However, there are still a lot of ethical and professional concerns about the diversion to treatment, especially with its recent state, after several amendments.
- Young people diverted from the criminal justice system are still arrested and undergo an often humiliating and traumatising process by being the target of an arrest, a urine drug test, possibly a house search, visits to a probation officer, and other interventions.
- Although a) drug use is a risk taking behaviour, b) prevention and education have benefits in reducing the risks and c) diversion is still better than full criminalisation, this does not justify the use of criminal justice coercion in forcing young people to undergo a health/social intervention. The benefits of attending an educational-preventional program do not legitimise the use of criminal justice coercion in other fields of life.
- It is a bad prioritisation and allocation of resources to invest in coercing thousands of occasional cannabis users into treatment/prevention interventions while voluntary programs and services are often chronically and severely underfunded and understaffed, and people with severe drug problems have low access to live-saving voluntary treatment and harm reduction services.
- Human rights lawyers report that more and more young people are required to pay the costs of the criminal investigation, which they often cannot afford, and this is against the general aim of the mechanism to exempt these offenders from the consequences of criminalisation.
- Although there was a substantial increase in the prevalence of use of novel psychoactive substances, the users of these drugs are not offered the opportunity of diversion and are punished with administrative sanctions.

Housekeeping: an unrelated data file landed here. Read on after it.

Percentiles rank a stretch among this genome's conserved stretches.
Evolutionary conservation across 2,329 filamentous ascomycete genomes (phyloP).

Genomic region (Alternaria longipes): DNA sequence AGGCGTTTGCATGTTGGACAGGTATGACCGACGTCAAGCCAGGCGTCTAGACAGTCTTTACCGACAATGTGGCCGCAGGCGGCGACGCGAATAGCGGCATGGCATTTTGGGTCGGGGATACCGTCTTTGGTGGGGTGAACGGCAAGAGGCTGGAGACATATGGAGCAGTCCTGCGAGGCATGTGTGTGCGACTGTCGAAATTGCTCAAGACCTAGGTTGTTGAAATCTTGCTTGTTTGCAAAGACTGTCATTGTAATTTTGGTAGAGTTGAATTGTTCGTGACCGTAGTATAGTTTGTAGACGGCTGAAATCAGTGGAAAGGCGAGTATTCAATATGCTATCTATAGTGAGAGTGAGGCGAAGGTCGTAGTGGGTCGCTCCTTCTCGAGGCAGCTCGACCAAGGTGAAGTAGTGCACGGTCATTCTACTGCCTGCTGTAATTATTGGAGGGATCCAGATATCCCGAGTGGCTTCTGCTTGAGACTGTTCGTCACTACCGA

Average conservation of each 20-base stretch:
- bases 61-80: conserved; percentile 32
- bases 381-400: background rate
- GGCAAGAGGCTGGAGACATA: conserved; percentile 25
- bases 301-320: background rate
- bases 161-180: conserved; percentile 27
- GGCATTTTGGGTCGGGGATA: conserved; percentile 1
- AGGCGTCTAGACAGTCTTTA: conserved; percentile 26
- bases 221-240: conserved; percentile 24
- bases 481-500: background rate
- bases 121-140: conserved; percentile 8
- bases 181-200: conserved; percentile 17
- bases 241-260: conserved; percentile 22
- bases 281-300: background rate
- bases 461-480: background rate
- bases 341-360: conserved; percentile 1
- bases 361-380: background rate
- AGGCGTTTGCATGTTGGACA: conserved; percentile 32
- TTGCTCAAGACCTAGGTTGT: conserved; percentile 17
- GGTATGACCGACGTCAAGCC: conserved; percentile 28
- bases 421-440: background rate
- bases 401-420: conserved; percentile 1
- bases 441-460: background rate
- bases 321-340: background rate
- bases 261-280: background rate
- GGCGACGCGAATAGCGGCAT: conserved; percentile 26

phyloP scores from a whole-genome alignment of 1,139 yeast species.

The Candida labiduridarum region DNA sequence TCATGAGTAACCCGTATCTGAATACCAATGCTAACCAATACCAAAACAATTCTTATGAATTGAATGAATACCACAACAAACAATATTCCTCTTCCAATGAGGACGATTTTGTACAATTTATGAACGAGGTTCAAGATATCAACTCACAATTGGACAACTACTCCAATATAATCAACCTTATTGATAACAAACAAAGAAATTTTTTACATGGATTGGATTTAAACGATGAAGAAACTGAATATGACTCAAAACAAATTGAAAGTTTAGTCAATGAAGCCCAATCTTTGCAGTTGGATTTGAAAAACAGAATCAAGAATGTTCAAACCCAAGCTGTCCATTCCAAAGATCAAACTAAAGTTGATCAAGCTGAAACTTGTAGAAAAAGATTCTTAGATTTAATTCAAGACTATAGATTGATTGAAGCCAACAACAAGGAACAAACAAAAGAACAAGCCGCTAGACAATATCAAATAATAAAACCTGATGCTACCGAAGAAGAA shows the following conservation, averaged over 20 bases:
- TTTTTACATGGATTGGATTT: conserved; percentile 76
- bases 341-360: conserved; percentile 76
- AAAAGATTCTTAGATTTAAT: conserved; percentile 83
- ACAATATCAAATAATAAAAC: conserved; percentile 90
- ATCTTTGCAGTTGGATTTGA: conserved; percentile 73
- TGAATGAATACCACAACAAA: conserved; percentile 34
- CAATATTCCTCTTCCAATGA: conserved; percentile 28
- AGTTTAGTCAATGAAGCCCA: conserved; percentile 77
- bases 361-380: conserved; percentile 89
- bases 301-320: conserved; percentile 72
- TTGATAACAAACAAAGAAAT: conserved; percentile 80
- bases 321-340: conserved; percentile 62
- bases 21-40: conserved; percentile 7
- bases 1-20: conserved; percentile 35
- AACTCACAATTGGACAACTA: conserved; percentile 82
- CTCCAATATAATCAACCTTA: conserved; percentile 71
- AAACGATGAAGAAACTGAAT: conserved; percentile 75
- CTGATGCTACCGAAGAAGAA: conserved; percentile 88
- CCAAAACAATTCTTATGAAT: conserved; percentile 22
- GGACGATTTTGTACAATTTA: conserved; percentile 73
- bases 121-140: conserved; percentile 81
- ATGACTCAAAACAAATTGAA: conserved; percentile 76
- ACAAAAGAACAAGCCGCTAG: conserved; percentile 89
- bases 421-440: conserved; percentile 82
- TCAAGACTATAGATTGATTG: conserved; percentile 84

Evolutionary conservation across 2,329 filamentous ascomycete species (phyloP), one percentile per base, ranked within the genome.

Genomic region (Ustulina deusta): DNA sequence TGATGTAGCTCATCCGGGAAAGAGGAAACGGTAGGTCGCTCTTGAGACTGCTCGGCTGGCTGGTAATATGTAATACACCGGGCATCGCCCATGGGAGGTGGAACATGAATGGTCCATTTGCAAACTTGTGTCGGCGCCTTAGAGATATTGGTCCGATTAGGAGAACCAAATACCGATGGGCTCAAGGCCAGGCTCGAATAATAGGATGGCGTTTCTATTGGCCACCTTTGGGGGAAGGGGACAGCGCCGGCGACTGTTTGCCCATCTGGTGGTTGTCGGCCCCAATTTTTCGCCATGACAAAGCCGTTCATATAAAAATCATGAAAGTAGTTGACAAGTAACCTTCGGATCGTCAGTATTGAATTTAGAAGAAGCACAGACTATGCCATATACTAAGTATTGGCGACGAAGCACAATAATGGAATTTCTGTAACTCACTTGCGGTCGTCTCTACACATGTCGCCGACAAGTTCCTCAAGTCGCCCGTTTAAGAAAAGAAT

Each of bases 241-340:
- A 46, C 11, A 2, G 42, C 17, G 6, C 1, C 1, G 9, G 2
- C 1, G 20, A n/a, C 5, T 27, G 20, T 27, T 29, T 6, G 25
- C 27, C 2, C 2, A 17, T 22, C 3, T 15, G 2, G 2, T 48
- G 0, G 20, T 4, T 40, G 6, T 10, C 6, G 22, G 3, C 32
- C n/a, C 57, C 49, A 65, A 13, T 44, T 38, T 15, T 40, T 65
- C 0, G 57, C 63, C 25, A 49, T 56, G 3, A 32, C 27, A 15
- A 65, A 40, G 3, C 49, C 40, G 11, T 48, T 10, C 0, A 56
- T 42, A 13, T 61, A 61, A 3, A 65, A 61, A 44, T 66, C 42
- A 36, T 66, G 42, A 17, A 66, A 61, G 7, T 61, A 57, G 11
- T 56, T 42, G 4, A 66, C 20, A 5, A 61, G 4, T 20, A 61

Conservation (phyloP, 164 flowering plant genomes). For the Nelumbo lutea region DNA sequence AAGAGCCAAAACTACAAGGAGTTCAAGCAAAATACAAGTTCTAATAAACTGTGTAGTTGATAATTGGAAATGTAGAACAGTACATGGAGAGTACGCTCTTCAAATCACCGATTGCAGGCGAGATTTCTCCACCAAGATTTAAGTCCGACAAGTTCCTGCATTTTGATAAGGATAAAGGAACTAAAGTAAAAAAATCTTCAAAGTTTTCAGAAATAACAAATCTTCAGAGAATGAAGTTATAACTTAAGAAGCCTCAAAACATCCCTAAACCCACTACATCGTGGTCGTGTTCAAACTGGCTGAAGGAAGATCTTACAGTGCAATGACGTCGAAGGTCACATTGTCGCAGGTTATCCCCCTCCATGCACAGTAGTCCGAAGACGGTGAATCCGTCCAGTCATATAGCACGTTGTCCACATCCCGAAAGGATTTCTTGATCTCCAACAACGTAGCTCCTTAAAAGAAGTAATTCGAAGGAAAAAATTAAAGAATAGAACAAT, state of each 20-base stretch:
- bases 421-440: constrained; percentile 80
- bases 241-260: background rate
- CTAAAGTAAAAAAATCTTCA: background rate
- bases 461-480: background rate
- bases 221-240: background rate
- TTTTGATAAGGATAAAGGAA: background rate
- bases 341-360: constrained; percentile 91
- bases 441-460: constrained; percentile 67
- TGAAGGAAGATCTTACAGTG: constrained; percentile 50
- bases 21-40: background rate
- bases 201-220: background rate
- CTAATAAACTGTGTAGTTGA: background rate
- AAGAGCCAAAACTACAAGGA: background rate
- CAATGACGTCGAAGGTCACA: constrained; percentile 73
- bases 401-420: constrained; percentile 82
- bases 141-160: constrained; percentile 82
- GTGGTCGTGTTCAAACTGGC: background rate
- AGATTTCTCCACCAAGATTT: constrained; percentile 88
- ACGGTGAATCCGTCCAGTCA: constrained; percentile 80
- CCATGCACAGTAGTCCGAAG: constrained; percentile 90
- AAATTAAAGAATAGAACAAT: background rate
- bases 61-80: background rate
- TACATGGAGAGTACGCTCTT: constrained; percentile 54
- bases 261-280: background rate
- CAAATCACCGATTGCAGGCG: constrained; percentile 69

- There are no alternatives to coercive sanctions to those offenders who committed a non-violent small-level property crime with the intention of feeding their drug habit, although there is international evidence that this can reduce future re-offending.
- There is a lack of knowledge and understanding from police officers about the social, health and human rights aspects of drug use and they are not able to connect offenders with drug problems to relevant services.
- The legal and professional documents on diversion are outdated and do not respond to recent challenges reported by clients and service providers.
- People who live/work abroad but are arrested for a drug offence in Hungary are not able to complete the diversion program either online or at a drug service in their country of residence.
- The timeframe of the diversion scheme is too rigid and does not allow adjusting the program to the specific needs of the clients.
- The funding for alternatives to coercive sanctions is not adequate to ensure the sustainability and quality of these services.
Decriminalisation: the real alternative
Although the diversion from the criminal justice system in Hungary has some benefits, especially when we compare it to the negative consequences of fully enforced criminalisation, it needs significant revisions and amendments.
Decriminalisation of drug use – investing in voluntary care
Our most important recommendation is to introduce the full decriminalisation of the use/possession for personal use of illicit substances, but increase investment in voluntary prevention, treatment, and harm reduction programs. That is, not to impose any criminal sanctions simply for what people put into their own bodies, but to address the underlying social and health determinants of risky behaviours through non-coercive education and support. There is conclusive evidence that these demand and harm reduction programs are the real highly effective alternatives to punishment, not in making society drug-free, but in making it safer and healthier. This is the ultimate alternative to criminal sanctions. There are international good practices to decriminalise drug use, for example in Portugal, where possession offences are assessed by an expert commission, and voluntary help is offered for those who are in need. According to evidence, decriminalisation does not increase drug use but reduces health and social harms.